Introduction Compiled by W. Huitt Erlangen, Germany



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Introduction

Compiled by W. Huitt

Erlangen, Germany

March, 2014


  1. The Guardian feels that a sound knowledge of history, including religious history, and also of social and economic subjects, is of great help in teaching the Cause to intelligent people….

Letter Written on Behalf of Shoghi Effendi, A Compilation on Scholarship, p. 28

  1. ….among existing historical records differences are to be found, and each of the various peoples of the world hath its own account of the age of the earth and of its history. Some trace their history as far back as eight thousand years, others as far as twelve thousand years. To any one that hath read the book of Jük it is clear and evident how much the accounts given by the various books have differed.

Please God thou wilt turn thine eyes towards the Most Great Revelation, and entirely disregard these conflicting tales and traditions.

Baha’u’llah, Gleanings, pp. 174-175



  1. If we review history, we will observe that human advancement has been greatest in the development of material virtues. Civilization is the sign and evidence of this progression. Throughout the world, material civilization has attained truly wonderful heights and degrees of efficiency—that is to say, the outward powers and virtues of man have greatly developed, but the inner and ideal virtues have been correspondingly delayed and neglected. It is now the time in the history of the world for us to strive and give an impetus to the advancement and development of inner forces—that is to say, we must arise to service in the world of morality, for human morals are in need of readjustment. We must also render service to the world of intellectuality in order that the minds of men may increase in power and become keener in perception, assisting the intellect of man to attain its supremacy so that the ideal virtues may appear. Before a step is taken in this direction we must be able to prove Divinity from the standpoint of reason so that no doubt or objection may remain for the rationalist. Afterward, we must be able to prove the existence of the bounty of God—that the divine bounty encompasses humanity and that it is transcendental. Furthermore, we must demonstrate that the spirit of man is immortal, that it is not subject to disintegration and that it comprises the virtues of humanity.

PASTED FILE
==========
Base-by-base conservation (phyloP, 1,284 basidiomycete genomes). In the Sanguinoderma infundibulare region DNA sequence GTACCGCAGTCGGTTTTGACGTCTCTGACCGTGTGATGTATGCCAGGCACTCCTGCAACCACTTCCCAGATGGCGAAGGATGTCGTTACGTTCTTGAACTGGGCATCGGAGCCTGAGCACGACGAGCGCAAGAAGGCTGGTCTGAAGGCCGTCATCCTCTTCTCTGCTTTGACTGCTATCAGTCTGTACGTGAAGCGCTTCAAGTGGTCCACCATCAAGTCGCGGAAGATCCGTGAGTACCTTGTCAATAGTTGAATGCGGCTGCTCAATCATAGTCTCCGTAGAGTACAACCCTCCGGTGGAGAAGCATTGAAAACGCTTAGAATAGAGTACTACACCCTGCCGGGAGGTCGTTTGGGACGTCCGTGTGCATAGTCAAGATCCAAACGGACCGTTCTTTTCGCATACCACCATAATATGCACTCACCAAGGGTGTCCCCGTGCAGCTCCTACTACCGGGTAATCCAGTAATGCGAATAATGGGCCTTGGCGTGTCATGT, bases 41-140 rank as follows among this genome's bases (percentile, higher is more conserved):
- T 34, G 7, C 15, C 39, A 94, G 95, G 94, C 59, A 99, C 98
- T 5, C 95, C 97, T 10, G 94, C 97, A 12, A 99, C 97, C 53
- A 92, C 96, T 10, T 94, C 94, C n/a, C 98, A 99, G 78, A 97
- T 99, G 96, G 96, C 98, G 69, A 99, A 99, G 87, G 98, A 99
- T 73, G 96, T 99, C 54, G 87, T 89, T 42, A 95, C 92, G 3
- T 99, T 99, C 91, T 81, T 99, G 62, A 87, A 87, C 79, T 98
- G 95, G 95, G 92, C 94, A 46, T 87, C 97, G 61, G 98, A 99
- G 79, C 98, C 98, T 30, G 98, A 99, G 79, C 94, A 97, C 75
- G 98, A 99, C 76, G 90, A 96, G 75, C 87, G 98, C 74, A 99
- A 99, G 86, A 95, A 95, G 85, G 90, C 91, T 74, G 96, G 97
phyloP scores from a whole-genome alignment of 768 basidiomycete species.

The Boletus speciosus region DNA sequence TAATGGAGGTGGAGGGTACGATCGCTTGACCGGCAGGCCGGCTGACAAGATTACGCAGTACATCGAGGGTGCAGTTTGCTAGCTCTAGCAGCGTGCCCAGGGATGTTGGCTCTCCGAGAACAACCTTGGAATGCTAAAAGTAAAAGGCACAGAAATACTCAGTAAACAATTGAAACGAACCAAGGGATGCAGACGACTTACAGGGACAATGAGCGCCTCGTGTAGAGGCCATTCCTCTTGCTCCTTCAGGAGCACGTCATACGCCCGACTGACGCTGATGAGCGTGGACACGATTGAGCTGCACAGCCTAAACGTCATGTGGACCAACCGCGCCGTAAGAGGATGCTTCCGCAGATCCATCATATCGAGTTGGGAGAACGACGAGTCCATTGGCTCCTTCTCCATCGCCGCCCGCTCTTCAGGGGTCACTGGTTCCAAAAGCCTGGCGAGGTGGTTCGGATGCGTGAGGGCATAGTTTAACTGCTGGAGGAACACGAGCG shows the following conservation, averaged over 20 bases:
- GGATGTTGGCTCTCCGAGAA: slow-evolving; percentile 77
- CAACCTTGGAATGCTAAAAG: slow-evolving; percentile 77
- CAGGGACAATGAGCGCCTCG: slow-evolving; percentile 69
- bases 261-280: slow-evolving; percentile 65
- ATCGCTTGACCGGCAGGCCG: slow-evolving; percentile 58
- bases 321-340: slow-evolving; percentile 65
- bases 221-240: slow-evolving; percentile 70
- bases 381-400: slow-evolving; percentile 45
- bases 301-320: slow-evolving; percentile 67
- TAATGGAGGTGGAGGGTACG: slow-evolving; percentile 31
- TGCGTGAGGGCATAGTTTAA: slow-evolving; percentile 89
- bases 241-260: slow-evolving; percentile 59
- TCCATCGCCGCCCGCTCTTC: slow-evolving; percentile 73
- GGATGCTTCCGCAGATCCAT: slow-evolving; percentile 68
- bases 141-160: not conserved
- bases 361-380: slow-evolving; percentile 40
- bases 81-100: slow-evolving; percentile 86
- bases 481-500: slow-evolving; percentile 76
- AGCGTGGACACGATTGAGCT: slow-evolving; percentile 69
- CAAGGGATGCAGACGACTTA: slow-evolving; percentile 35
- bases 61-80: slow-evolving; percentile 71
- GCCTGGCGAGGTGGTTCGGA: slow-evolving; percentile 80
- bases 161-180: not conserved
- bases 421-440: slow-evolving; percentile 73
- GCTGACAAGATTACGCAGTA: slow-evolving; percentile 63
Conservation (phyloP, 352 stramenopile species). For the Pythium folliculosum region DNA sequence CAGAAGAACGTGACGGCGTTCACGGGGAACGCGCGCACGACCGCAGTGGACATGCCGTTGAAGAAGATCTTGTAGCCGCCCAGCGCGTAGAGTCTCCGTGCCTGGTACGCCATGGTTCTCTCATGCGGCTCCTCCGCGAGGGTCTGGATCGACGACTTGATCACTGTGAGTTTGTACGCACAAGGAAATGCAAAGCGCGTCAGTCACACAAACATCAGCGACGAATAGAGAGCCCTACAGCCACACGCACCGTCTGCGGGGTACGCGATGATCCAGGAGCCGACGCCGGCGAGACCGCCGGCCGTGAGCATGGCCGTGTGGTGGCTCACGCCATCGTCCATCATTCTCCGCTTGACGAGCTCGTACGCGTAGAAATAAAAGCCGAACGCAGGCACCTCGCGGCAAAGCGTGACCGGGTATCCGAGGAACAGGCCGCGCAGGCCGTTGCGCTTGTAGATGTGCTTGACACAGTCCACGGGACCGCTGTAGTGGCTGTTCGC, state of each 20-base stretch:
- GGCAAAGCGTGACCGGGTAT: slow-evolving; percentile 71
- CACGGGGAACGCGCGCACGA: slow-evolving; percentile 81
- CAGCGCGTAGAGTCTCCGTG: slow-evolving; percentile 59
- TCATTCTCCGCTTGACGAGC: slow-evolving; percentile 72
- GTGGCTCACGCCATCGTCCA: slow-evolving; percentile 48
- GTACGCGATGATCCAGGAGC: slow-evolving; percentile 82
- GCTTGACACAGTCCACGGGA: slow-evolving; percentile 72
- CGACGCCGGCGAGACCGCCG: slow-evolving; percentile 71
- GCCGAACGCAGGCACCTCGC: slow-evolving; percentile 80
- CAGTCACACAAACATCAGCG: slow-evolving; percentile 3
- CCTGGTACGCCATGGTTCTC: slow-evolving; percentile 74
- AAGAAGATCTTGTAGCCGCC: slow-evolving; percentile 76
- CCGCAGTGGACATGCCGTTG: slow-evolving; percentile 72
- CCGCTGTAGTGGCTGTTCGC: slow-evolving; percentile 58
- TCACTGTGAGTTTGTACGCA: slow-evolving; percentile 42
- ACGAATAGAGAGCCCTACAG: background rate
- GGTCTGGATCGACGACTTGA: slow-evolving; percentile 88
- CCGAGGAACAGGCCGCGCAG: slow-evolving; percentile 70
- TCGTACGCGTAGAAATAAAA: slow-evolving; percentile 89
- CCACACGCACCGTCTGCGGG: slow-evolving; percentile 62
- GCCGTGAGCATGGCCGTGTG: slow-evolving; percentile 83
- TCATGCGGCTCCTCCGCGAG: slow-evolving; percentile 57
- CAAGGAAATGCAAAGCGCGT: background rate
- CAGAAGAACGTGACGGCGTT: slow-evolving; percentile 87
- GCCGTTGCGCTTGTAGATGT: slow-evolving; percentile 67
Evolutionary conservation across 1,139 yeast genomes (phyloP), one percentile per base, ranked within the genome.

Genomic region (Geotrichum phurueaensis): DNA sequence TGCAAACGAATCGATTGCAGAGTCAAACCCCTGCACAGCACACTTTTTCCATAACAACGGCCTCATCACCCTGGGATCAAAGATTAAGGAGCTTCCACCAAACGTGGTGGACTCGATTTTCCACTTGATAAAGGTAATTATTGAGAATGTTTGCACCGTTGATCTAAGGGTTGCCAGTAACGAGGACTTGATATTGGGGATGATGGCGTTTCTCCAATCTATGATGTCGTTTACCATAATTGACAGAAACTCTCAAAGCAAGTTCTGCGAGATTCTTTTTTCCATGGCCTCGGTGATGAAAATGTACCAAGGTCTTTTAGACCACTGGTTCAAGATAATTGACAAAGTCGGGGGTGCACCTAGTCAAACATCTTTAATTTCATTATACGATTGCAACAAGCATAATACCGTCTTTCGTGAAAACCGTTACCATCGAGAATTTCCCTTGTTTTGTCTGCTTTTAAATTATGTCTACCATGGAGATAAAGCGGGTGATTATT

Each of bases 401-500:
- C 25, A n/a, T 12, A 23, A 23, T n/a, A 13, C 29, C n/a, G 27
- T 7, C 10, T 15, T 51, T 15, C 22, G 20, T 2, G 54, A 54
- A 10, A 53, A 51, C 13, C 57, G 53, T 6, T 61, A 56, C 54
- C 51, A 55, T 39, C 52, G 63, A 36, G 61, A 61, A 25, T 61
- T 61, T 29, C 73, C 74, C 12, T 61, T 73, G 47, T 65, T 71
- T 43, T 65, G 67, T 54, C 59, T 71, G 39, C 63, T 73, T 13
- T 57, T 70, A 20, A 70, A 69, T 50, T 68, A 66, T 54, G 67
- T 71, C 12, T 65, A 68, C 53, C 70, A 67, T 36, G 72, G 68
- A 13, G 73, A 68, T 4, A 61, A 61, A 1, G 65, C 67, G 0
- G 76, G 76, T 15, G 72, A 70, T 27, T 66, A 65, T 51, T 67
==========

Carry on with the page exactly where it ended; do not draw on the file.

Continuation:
Abdu’l-Baha, Promulgation of Universal Peace, pp. 325-326

  1. History is a powerful instrument. At its best, it provides a perspective on the past and casts a light on the future. It populates human consciousness with heroes, saints and martyrs whose example awakens in everyone touched by it capacities they had not imagined they possessed. It helps make sense of the world—and of human experience. It inspires, consoles and enlightens. It enriches life. In the great body of literature and legend that it has left to humanity, history’s hand can be seen at work shaping much of the course of civilization—in the legends that have inspired the ideals of every people since the dawn of recorded time, as well as in the epics of the Ramayana, in the exploits celebrated in the Odyssey and the Aeneid, in the Nordic sagas, in the Shahnameh, and in much of the Bible and the Qur’án.

Universal House of Justice, Century of Light, p. 69